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"What we get wrong about time"

While I'm sitting around saving energy for doing laundry tomorrow, which has now become today,

What we get wrong about time
By Claudia Hammond
3rd December 2019
https://www.bbc.com/future/article/20191203-what-we-get-wrong-about-time

Most of us tend to think of time as linear, absolute and constantly “running out” – but is that really true? And how can we change our perceptions to feel better about its passing?
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Although neuroscientists have been unable to locate a single clock in brain that is responsible for detecting time passing, humans are surprisingly good at it. If someone tells us they’re arriving in five minutes, we have a rough idea of when to start to look out for them. We have a sense of the weeks and months passing by. As a result, most of us would say that how time functions is fairly obvious: it passes, at a consistent and measurable rate, in a specific direction – from past to future.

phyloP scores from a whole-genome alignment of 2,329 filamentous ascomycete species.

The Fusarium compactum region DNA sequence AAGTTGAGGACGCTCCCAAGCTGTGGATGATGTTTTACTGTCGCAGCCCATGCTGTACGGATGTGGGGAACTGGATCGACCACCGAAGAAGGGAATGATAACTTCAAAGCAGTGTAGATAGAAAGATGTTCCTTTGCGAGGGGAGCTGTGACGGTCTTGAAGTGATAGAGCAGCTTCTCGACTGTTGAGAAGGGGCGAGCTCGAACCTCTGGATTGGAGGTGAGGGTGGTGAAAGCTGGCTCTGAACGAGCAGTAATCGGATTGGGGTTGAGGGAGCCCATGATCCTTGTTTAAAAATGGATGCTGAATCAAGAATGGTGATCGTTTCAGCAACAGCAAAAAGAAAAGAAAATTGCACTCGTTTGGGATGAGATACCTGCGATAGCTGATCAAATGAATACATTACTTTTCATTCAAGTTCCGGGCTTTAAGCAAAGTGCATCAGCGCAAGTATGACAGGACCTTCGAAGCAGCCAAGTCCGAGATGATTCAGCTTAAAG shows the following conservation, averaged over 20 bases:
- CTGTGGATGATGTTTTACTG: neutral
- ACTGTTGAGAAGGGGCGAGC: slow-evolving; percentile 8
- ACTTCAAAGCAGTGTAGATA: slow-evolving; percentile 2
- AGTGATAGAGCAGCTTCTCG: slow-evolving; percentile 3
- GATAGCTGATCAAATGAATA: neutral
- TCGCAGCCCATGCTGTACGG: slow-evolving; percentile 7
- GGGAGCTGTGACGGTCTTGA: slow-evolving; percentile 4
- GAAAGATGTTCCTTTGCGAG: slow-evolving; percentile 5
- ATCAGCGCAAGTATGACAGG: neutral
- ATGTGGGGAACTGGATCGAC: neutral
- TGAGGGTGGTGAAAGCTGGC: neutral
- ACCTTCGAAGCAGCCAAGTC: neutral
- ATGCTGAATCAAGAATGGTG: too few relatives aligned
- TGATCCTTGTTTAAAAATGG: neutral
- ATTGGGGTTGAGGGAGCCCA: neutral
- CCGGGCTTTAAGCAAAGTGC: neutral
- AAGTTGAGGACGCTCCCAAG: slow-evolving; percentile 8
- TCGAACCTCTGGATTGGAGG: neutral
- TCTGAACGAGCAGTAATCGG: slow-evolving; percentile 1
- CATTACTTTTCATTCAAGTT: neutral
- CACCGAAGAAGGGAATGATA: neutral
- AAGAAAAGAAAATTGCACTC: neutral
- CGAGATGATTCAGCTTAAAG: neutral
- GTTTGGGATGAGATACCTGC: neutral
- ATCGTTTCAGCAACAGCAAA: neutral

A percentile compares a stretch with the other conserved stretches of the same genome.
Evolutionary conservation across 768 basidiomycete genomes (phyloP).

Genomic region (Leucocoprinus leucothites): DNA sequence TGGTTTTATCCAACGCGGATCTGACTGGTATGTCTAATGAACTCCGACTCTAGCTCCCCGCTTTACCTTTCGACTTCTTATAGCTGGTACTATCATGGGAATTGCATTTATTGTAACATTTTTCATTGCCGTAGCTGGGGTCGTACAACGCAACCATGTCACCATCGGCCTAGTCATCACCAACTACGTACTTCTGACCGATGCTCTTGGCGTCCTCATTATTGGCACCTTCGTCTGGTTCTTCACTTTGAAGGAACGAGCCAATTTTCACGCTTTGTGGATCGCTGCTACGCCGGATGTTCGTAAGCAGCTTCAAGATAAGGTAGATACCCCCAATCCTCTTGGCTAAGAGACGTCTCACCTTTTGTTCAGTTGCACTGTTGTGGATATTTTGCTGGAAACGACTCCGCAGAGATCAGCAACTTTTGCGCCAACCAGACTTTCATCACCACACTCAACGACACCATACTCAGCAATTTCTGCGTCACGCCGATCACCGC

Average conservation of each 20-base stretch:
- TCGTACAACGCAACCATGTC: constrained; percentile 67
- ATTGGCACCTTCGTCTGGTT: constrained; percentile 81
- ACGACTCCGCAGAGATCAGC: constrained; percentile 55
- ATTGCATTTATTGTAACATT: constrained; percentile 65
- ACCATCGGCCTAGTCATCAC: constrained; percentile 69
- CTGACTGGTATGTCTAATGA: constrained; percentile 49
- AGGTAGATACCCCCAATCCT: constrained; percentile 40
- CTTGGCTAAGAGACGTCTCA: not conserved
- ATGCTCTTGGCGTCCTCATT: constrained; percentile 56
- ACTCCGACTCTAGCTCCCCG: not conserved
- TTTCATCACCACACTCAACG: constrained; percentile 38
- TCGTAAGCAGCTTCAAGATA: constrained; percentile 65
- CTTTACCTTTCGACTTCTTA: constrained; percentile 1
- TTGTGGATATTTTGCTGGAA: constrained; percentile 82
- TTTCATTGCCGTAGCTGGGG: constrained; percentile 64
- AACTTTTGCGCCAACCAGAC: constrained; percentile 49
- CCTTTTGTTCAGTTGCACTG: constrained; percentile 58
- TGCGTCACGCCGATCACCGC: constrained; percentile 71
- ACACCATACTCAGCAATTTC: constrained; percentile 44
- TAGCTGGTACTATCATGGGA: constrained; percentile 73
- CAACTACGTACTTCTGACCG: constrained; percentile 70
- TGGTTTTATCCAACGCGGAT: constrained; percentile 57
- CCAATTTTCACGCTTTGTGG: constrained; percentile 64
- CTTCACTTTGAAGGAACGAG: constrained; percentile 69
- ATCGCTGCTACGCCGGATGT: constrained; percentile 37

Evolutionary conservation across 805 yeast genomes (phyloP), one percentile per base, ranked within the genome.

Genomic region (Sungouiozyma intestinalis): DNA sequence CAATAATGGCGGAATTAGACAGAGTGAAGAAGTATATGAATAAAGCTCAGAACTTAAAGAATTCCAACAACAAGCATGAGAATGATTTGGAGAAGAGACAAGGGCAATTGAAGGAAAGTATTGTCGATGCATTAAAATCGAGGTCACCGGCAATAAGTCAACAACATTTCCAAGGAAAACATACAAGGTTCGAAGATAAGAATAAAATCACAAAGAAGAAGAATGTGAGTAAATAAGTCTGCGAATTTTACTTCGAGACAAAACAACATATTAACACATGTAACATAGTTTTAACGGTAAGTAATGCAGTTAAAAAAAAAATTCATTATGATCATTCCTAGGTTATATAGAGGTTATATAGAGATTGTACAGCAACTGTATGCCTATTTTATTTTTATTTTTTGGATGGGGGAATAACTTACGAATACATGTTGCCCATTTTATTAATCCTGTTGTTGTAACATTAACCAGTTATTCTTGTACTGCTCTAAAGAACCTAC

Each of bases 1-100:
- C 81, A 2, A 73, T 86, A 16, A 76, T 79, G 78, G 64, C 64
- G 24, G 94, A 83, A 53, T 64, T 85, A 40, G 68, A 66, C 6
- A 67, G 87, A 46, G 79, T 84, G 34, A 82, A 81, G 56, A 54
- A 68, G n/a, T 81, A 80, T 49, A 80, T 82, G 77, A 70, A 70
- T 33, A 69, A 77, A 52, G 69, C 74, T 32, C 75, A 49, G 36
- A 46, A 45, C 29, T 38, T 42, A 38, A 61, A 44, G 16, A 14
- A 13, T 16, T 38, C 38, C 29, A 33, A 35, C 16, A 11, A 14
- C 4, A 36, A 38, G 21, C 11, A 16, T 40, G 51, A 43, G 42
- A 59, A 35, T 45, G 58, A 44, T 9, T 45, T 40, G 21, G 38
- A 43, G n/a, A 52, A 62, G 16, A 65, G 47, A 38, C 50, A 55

Of course, the human perspective of time may not be exclusively biological, but rather shaped by our culture and era. The Amondawa tribe in the Amazon, for example, has no word for “time” – which some say means they don’t have a notion of time as a framework in which events occur. (There are debates over whether this is purely a linguistic argument, or whether they really do perceive time differently.) Meanwhile, it’s hard to know with scientific precision how people conceived of time in the past, as experiments in time perception have only been conducted for the last 150 years.

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